HINGE | DRIVE

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American Kettlebell Swing

No different than the Russian swing aside from the range of motion. While some shiver at the idea of not doing a snatch instead this does help athletes learn how to generate more power from the hip along with more demand on decelerating the weight. It can also be a great option for those that may need to sub out a kettlebell snatch due to shoulder stability issues.

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Clean High Pull

The benefits and mechanics of the deadlift remain true here but now with the challenge of accelerating the barbell. These can be a great way to build strength off the floor for the clean along with finding the hip pocket in the second pull with heavier loads.

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Jumping Trap Bar Deadlift

This is an excellent ballistic alternative to the Olympic lifts as it doesn’t include a “catch” position. We love it’s ability to generate power without the added complexity.

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Kettlebell or Dumbbell Clean

This is generally a shooter range of motion but with the addition of a weight in both hands we can see significant increases in lading. Kettlebells often provide a more true representation of hip drive while dumbbells can lead to a tendency to curl the weight. BOTH have benefits and dumbbells are often easier to teach for beginner athletes.

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Kettlebell or Dumbbell Snatch

The increase of range of motion will require more hip drive and you may even see some rotational movement with the kettlebell in this movement. Due to a more “stacked” position overhead this could be a great option for a substitute with the snatch for those that can’t utilize a wider grip.

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Muscle clean

This is a great way to teach proper mechanics for bar path and elbow speed. It’s also a good sub for those with any knee issues or if we have concern of people decelerating weight. Explosive power can still be achieved with this movement along with hip contact with the barbell!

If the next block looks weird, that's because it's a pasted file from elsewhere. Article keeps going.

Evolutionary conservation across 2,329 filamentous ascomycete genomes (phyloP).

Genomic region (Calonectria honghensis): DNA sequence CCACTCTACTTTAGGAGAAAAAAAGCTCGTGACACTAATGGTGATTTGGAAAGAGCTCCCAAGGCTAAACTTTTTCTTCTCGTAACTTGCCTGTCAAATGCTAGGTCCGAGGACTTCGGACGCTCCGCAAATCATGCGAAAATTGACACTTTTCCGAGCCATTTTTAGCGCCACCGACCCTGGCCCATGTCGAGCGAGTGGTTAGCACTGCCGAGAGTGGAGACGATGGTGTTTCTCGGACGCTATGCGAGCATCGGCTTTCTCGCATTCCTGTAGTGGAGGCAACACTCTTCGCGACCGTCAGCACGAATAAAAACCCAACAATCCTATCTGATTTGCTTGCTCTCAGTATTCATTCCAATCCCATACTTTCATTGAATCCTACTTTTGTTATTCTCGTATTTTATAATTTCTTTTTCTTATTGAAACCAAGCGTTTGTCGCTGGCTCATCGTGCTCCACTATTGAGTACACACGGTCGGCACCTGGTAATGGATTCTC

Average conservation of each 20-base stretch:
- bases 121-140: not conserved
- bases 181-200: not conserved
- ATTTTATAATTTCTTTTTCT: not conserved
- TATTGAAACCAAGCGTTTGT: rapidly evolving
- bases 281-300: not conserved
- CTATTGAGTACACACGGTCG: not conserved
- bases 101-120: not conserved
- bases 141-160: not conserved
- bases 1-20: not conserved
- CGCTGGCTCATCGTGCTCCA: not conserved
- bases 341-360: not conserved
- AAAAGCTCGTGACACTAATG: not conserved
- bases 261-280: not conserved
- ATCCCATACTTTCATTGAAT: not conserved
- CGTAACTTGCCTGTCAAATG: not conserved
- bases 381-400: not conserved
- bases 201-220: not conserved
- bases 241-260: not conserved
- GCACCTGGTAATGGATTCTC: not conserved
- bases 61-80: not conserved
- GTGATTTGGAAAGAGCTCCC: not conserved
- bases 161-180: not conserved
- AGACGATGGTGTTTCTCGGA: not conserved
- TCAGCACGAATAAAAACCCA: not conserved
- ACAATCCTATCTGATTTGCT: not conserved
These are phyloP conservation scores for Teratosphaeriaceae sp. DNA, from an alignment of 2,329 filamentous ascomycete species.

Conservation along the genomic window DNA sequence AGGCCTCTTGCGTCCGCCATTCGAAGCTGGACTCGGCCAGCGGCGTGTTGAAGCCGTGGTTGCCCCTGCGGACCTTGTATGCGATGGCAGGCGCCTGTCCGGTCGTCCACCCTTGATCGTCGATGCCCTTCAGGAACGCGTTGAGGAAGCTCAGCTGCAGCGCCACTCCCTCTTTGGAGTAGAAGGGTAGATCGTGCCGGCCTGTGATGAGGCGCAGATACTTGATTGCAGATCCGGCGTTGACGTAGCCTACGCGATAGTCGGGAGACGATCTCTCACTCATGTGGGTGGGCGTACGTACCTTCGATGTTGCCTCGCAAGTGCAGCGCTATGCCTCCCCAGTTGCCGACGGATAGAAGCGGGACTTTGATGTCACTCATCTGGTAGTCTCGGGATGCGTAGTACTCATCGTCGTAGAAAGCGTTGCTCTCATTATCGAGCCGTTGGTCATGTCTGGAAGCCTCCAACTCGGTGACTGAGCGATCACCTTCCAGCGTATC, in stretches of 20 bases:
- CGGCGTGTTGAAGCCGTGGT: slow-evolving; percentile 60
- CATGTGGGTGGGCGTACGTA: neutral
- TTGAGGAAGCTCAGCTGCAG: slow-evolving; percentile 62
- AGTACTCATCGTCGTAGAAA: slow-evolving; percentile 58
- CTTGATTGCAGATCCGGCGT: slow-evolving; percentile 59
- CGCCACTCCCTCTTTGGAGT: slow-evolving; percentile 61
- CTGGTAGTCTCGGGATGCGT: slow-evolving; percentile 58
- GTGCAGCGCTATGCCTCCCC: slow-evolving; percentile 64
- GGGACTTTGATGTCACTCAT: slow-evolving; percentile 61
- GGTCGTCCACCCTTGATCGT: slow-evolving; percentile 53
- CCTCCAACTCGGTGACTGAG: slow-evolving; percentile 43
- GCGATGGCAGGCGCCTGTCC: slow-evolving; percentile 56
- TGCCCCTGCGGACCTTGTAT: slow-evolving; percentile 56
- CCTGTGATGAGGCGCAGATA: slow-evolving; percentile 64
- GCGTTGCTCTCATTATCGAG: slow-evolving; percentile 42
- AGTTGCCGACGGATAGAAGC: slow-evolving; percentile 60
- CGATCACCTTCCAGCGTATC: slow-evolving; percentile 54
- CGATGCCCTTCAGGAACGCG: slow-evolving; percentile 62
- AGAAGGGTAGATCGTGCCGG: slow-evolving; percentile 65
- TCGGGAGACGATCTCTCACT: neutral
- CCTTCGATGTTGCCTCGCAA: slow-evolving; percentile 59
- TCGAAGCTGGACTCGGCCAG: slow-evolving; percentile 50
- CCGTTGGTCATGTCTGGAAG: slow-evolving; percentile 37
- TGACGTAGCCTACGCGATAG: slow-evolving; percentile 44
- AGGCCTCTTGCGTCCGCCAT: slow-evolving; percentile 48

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Muscle snatch

The same truths as our muscle clean are true with the muscle snatch. Bar path, hip contact, and now adding in the element of turn over with the barbell are keys here. This can be a great movement for those learning the snatch or more experienced athletes needing to develop more strength while turning over the barbell.

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Power clean

The addition of dropping under the barbell, with potentially significant loading, shows the need for deceleration. These are excellent for producing power and often a great option for youth athletes from a hang variation since there is less complexity than generally any other Olympic lift.

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Power snatch

Much like the power clean our need for deceleration is added here. It’s likely less than our clean though but the addition of shoulder stability comes into play. Turn over and foot position are important to the success of the lift and may help those struggling with this phase of the movement for the full snatch.

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Russian Kettlebell Swing

The first introduction of using momentum with the weight and learning the concept of decelerating the weight and changing its direction. The limited loading makes this much easier and often avoids athletes using their arms too much.

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Snatch High Pull

The benefits and mechanics of the snatch grip deadlift remain true here but now with the challenge of accelerating the barbell. These can be a great way to build strength off the floor for the full snatch along with finding the hip pocket in the second pull with heavier loads.

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Squat clean

This will have potentially the most need for decelerating weight. It is generally technique dependent but with the demand of explosive power and strength in both a hinge and squat pattern make this a challenging and excellent movement for those that can benefit from it.

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Squat snatch

This is often referred to as the most “technical lift in the world”, and for good reason. Jumping a bar up from the floor and landing in a squat with it overhead is no joke. There is a time and place for it for some athletes but others may be able to find the benefits of explosive power in other Olympic lifting movements. Loading will also generally be less than our squat clean.

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